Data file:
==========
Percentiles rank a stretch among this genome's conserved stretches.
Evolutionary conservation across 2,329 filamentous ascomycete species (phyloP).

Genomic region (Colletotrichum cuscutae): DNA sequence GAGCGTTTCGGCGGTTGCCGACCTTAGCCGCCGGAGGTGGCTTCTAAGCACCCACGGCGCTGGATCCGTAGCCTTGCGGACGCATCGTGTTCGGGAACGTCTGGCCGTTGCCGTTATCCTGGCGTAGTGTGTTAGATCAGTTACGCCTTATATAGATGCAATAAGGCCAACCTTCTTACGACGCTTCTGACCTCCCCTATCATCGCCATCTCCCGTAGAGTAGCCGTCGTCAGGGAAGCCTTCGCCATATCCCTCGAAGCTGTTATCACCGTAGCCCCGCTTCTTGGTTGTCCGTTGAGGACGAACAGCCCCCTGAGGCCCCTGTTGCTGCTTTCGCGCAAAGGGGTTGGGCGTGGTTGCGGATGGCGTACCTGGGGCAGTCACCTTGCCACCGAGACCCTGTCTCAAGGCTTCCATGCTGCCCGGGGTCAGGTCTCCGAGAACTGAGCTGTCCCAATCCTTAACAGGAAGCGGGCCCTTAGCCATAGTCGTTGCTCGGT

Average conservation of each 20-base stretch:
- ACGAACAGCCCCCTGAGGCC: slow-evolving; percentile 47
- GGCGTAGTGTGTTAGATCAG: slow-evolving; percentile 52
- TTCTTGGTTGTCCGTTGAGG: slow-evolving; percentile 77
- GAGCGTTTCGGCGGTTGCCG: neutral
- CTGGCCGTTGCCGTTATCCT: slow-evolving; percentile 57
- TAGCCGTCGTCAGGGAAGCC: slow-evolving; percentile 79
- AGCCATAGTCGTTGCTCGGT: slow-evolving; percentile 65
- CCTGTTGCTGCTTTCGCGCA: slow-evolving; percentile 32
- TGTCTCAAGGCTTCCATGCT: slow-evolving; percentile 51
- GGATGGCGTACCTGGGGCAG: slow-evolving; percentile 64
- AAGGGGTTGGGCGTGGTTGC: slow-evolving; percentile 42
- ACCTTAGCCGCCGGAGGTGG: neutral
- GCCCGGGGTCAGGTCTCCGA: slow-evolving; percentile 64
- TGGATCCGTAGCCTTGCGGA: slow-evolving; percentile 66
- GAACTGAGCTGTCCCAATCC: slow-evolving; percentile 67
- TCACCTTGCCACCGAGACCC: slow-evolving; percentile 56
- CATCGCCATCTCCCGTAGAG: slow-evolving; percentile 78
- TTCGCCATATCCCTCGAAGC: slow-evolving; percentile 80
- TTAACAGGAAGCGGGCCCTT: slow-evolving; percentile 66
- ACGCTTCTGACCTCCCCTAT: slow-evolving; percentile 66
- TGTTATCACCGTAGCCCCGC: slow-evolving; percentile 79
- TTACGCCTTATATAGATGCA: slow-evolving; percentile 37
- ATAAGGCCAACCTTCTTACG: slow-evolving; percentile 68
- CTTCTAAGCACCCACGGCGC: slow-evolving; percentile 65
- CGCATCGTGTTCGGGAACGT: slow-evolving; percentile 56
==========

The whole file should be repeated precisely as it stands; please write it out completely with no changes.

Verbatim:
Percentiles rank a stretch among this genome's conserved stretches.
Evolutionary conservation across 2,329 filamentous ascomycete species (phyloP).

Genomic region (Colletotrichum cuscutae): DNA sequence GAGCGTTTCGGCGGTTGCCGACCTTAGCCGCCGGAGGTGGCTTCTAAGCACCCACGGCGCTGGATCCGTAGCCTTGCGGACGCATCGTGTTCGGGAACGTCTGGCCGTTGCCGTTATCCTGGCGTAGTGTGTTAGATCAGTTACGCCTTATATAGATGCAATAAGGCCAACCTTCTTACGACGCTTCTGACCTCCCCTATCATCGCCATCTCCCGTAGAGTAGCCGTCGTCAGGGAAGCCTTCGCCATATCCCTCGAAGCTGTTATCACCGTAGCCCCGCTTCTTGGTTGTCCGTTGAGGACGAACAGCCCCCTGAGGCCCCTGTTGCTGCTTTCGCGCAAAGGGGTTGGGCGTGGTTGCGGATGGCGTACCTGGGGCAGTCACCTTGCCACCGAGACCCTGTCTCAAGGCTTCCATGCTGCCCGGGGTCAGGTCTCCGAGAACTGAGCTGTCCCAATCCTTAACAGGAAGCGGGCCCTTAGCCATAGTCGTTGCTCGGT

Average conservation of each 20-base stretch:
- ACGAACAGCCCCCTGAGGCC: slow-evolving; percentile 47
- GGCGTAGTGTGTTAGATCAG: slow-evolving; percentile 52
- TTCTTGGTTGTCCGTTGAGG: slow-evolving; percentile 77
- GAGCGTTTCGGCGGTTGCCG: neutral
- CTGGCCGTTGCCGTTATCCT: slow-evolving; percentile 57
- TAGCCGTCGTCAGGGAAGCC: slow-evolving; percentile 79
- AGCCATAGTCGTTGCTCGGT: slow-evolving; percentile 65
- CCTGTTGCTGCTTTCGCGCA: slow-evolving; percentile 32
- TGTCTCAAGGCTTCCATGCT: slow-evolving; percentile 51
- GGATGGCGTACCTGGGGCAG: slow-evolving; percentile 64
- AAGGGGTTGGGCGTGGTTGC: slow-evolving; percentile 42
- ACCTTAGCCGCCGGAGGTGG: neutral
- GCCCGGGGTCAGGTCTCCGA: slow-evolving; percentile 64
- TGGATCCGTAGCCTTGCGGA: slow-evolving; percentile 66
- GAACTGAGCTGTCCCAATCC: slow-evolving; percentile 67
- TCACCTTGCCACCGAGACCC: slow-evolving; percentile 56
- CATCGCCATCTCCCGTAGAG: slow-evolving; percentile 78
- TTCGCCATATCCCTCGAAGC: slow-evolving; percentile 80
- TTAACAGGAAGCGGGCCCTT: slow-evolving; percentile 66
- ACGCTTCTGACCTCCCCTAT: slow-evolving; percentile 66
- TGTTATCACCGTAGCCCCGC: slow-evolving; percentile 79
- TTACGCCTTATATAGATGCA: slow-evolving; percentile 37
- ATAAGGCCAACCTTCTTACG: slow-evolving; percentile 68
- CTTCTAAGCACCCACGGCGC: slow-evolving; percentile 65
- CGCATCGTGTTCGGGAACGT: slow-evolving; percentile 56